“We gaze at it in wonder which in itself is a form of dawning horror”, concludes the BBC Storyville documentary Atomic: Living in Dread and Promise. Not only does this capture the character and ideas of the film but also offers clues as to why Mogwai were ideal to be its musical partner.
Over the course of their long career, Mogwai have perfected the art of mood-shaping instrumentation. They understand its subtleties and the notion that music can wield a greater power than visual images. However, in the case of ‘Atomic’ the key thing is the film’s subject matter - from the horrors of the Cold War, Chernobyl and Fukushima to the sublime beauty of quantum physics and the positive benefits of X-rays and MRI scans - lends itself so well to these gnarly, post-rock sages. In the absence of a narrator, the film’s director Mark Cousin needed a powerful voice that spoke of existential dread and anxiety, celestial joy and wonder. He needed the music that would tell his story.
‘Atomic’’s opening track ‘Ether’ sees the most optimistic part of the film reflected in the music led by a distant haunting brass. Twinkling shimmering crystals, synths and more brass swell into a wondrous life-giving sublime splash of sound, and then return to the original proudly solitary brass. Krautrock rhythm and synthetic sounds of ‘Scram’ start to unfold the darker side, pointing towards that niggling sense of doubt and premonition of darker things to come.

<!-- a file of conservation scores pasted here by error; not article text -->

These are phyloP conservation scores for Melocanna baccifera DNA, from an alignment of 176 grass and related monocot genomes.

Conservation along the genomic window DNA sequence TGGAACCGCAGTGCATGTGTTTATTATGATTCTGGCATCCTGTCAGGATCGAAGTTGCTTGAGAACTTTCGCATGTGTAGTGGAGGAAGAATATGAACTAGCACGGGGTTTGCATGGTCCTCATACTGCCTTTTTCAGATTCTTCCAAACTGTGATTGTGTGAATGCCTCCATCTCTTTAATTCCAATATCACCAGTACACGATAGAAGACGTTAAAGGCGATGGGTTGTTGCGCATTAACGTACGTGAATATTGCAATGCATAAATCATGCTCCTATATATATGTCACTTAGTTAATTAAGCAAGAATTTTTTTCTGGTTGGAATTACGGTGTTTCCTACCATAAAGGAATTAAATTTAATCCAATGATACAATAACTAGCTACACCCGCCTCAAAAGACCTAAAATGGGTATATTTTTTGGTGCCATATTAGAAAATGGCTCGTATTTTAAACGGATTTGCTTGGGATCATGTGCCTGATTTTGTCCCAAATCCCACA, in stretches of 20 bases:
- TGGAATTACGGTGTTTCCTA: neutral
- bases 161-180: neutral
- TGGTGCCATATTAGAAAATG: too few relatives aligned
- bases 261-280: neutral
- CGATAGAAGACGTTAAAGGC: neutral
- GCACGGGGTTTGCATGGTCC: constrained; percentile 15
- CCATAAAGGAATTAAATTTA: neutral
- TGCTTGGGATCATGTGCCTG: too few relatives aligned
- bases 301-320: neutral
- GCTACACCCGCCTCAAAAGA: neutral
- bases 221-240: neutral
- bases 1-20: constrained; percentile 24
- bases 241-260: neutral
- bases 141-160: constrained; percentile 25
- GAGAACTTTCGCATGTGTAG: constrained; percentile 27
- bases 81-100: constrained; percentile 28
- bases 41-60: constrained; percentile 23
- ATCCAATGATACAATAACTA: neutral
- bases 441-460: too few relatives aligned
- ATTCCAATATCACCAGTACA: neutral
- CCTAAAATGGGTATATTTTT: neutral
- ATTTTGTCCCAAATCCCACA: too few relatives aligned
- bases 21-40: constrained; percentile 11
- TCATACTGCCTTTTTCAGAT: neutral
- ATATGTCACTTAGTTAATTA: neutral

The track names alone - ‘Pripyat’ (an abandoned town near Chernobyl), ‘Fat Man’ and ‘Little Boy’ (bombs detonated over Hiroshima and Nagasaki) - are a good indication of what’s to come: with its relentless motorik beat set against a soundscape reminiscent of Bowie’s Low, ‘U-235’ shows off Mogwai’s confidence in capturing emotional states, while ‘Little Boy’ is a widescreen cinematic preview of a post-apocalyptic world. By the time ‘Tzar’ unleashes a glorious tsunami of sound it’s impossible not to feel entirely moved.
The biggest achievement of ‘Atomic’, however, is that it can stand on its own musical merit. It packs a ferocious punch without compromising subtlety, operating with coiled concealed restraint. With their offering, Mogwai prove once more that, after more than twenty years, they’re a constantly evolving beast of a band.